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I was solving a steady state question with sinusoidal AC voltage source and the solution for the question used Kirchoff's current law to find the nodal voltage of a node. Now, I used to think that I could only use kcl for DC sources and not for AC as the polarity of the source does not stay the same and keeps on reversing, so obviously the kirchoff's current equation for a particular node will change when the polarity changes. Where am I wrong?

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    \$\begingroup\$ At steady state, amplitudes and phase angles are fixed. \$\endgroup\$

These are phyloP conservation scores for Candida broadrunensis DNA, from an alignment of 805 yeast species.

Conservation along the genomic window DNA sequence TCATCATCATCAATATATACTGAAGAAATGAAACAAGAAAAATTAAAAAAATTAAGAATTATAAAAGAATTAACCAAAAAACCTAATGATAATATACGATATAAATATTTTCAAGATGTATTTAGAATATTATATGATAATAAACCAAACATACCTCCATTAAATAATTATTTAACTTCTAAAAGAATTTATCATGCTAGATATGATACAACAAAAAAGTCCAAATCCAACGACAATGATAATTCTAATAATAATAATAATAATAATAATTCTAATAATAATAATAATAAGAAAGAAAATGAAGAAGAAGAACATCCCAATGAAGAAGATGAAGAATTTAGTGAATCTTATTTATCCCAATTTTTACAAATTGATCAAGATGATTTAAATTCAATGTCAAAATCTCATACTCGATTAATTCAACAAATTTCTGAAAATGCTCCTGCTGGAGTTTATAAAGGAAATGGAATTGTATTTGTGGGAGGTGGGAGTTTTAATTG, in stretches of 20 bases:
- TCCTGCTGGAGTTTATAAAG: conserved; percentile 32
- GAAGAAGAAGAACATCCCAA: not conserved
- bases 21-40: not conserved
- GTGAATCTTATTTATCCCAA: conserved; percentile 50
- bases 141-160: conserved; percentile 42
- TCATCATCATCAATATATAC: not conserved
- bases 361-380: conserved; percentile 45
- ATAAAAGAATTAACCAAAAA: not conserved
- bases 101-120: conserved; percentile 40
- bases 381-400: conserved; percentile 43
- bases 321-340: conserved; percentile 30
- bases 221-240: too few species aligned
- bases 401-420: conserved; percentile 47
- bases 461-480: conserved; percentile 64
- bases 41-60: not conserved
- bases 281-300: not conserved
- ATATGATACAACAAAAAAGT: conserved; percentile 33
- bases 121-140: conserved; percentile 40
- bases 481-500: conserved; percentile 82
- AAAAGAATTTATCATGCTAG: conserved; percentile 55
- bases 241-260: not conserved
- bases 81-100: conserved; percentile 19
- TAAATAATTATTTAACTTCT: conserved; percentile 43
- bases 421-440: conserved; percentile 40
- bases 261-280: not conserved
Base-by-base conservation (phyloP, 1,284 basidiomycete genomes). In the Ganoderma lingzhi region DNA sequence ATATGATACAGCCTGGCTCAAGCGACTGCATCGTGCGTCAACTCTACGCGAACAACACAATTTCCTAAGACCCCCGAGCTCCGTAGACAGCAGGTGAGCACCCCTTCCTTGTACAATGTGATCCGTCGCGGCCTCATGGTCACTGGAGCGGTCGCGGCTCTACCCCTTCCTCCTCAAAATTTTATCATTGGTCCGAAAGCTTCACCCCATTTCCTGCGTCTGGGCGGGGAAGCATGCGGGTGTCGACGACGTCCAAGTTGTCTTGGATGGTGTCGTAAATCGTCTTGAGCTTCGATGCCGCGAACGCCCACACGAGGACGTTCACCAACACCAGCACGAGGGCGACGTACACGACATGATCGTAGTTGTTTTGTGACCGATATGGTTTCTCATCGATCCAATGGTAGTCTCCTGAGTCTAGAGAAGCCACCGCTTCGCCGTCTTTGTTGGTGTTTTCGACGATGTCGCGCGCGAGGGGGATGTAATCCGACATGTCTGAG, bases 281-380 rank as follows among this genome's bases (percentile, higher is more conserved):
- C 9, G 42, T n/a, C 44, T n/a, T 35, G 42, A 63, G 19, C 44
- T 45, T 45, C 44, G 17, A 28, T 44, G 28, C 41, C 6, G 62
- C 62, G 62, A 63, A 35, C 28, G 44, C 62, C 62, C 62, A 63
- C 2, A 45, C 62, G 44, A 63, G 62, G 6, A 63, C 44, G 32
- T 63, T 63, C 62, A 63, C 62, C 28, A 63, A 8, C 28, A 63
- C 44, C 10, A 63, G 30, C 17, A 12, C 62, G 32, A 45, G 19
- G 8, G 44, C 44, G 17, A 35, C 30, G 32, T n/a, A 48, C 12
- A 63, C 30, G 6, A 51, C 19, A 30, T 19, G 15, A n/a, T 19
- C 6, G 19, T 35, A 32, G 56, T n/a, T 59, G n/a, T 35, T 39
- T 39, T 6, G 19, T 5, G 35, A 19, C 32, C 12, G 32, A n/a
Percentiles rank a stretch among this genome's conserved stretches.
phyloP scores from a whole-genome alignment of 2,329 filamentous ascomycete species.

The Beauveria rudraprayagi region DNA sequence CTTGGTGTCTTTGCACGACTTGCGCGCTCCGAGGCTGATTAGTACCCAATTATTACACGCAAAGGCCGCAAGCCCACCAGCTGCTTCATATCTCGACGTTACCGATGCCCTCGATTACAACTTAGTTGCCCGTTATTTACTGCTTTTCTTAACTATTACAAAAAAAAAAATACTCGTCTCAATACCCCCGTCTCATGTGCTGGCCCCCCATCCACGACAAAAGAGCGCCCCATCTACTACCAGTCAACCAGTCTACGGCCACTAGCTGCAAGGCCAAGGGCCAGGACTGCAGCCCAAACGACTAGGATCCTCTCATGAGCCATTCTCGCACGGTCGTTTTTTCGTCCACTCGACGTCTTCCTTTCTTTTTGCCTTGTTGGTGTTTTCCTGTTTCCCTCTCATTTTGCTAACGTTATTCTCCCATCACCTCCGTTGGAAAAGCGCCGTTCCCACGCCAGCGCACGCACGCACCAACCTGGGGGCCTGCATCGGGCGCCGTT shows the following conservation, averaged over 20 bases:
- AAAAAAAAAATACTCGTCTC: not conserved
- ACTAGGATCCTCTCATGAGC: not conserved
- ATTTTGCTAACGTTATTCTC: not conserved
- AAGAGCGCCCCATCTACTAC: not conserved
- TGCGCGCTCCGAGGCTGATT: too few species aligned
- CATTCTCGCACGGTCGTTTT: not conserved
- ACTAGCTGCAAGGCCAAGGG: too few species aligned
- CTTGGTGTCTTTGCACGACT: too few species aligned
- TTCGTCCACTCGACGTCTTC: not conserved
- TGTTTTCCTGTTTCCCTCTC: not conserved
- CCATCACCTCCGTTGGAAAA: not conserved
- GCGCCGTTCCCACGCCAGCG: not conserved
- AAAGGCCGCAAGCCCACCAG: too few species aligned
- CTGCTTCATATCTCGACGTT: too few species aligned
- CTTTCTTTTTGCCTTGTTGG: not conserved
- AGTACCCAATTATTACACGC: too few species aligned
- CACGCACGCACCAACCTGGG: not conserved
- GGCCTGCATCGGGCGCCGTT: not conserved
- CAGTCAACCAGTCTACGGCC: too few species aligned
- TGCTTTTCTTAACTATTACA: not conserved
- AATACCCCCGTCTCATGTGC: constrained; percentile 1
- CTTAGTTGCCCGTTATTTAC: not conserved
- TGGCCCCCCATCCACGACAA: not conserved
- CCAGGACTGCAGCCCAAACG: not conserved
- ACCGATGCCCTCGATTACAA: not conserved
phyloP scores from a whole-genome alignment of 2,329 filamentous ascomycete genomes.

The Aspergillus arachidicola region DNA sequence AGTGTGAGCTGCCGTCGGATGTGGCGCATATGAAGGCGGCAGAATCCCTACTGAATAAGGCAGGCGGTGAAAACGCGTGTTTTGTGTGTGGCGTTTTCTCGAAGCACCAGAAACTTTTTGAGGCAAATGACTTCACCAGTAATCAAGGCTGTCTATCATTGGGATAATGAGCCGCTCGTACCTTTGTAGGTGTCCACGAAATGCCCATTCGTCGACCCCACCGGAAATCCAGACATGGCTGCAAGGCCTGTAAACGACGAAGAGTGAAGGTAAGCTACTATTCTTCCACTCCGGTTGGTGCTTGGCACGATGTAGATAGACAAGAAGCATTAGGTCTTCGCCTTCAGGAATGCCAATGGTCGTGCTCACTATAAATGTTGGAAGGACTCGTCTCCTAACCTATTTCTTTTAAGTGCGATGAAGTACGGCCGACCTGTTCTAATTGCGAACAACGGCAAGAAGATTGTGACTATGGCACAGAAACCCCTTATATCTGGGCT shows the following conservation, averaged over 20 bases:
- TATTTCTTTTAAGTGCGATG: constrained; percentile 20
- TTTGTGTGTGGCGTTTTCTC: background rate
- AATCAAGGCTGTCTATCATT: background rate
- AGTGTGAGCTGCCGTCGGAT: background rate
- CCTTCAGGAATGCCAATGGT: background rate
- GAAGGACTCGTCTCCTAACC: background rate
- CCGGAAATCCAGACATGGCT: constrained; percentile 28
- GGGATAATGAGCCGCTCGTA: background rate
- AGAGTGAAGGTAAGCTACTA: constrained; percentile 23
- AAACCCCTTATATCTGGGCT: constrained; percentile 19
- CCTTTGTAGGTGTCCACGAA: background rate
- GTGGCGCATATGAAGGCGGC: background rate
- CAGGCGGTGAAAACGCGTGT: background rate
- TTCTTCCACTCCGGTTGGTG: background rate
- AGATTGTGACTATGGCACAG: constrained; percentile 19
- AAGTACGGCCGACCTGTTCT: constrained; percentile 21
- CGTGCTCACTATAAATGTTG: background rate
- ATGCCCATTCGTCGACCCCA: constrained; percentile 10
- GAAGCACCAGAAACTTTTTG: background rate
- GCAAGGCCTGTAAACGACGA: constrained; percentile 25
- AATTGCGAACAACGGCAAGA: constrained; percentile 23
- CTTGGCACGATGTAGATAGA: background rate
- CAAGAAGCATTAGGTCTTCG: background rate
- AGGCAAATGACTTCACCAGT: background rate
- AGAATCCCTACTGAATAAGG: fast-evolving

– Chu
    Commented Jun 29, 2022 at 9:38

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Polarity is not a problem for Kirchhoff's laws. You don't have to change the polarity in the equations - if the actual polarity is different from what you drew, the calculation will say it's a negative number and that's fine.

There are two ways you could possibly use Kirchhoff's laws for AC circuits: they apply if you substitute all AC voltages with their instantaneous values, and they also apply if the AC voltages are phasors.

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